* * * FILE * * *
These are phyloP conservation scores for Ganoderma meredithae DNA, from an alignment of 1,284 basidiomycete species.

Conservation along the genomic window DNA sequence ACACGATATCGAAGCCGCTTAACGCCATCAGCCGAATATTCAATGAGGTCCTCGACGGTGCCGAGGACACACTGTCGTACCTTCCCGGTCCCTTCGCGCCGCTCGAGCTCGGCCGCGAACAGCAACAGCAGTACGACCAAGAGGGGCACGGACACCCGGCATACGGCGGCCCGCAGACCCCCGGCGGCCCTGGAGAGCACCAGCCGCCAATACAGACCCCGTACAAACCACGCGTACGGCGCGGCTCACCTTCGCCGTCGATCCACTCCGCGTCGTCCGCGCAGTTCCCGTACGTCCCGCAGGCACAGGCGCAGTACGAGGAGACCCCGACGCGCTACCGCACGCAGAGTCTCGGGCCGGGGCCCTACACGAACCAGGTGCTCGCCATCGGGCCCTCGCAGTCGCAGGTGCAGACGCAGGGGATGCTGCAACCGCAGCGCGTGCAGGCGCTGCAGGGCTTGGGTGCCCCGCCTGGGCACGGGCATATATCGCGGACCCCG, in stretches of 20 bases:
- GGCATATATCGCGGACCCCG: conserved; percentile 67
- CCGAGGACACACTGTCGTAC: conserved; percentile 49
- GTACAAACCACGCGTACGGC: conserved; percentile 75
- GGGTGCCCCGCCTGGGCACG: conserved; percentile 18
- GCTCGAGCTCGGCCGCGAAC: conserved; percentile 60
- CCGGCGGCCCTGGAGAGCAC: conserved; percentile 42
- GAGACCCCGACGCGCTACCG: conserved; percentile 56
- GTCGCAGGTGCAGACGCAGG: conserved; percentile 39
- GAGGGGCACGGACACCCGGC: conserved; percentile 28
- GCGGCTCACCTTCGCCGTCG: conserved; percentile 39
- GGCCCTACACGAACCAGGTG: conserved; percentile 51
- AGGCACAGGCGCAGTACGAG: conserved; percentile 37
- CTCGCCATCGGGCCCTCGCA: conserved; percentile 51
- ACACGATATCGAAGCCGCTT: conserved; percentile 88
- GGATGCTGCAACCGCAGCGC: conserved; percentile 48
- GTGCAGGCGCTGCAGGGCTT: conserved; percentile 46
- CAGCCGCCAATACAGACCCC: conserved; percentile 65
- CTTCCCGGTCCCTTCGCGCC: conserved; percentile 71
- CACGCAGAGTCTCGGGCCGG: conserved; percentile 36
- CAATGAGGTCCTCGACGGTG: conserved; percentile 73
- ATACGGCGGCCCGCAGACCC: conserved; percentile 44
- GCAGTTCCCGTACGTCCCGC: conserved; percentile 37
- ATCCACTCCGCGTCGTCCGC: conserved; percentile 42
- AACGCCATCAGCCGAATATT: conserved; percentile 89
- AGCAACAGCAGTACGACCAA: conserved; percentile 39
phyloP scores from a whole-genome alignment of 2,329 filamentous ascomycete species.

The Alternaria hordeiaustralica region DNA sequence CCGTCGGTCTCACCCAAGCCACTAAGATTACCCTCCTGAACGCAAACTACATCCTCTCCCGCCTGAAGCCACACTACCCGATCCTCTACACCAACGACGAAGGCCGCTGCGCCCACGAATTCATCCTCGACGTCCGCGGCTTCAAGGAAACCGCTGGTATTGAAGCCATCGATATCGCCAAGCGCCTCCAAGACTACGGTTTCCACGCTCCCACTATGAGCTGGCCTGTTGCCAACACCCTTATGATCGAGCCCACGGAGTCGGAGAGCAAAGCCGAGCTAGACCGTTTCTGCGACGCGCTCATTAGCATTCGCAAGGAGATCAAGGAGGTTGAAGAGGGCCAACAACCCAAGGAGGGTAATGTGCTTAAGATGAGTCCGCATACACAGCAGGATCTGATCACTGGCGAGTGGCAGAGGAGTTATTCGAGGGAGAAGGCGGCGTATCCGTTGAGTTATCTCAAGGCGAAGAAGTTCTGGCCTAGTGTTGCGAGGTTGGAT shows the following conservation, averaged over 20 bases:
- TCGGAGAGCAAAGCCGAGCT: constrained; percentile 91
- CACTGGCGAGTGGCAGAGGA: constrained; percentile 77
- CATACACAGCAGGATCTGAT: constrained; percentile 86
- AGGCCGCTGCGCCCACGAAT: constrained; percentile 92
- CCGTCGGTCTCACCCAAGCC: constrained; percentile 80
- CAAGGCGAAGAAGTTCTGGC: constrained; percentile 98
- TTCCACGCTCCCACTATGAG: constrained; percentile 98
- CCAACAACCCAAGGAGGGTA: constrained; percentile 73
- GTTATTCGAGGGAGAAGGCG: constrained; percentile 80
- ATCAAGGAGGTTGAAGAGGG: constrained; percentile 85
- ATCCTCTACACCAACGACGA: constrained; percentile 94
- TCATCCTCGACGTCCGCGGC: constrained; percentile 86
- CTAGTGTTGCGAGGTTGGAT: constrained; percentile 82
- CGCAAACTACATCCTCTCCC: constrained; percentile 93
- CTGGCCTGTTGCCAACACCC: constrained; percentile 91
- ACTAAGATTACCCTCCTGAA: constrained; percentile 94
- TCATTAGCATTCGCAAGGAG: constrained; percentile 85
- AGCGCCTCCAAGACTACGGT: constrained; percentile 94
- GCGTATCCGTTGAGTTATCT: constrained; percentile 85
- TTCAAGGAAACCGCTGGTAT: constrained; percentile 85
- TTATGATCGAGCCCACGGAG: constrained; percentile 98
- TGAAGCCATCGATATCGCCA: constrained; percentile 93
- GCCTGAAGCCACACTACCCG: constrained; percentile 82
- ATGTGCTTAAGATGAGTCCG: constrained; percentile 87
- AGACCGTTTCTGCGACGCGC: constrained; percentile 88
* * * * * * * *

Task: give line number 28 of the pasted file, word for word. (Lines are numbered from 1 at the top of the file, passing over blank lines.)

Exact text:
phyloP scores from a whole-genome alignment of 2,329 filamentous ascomycete species.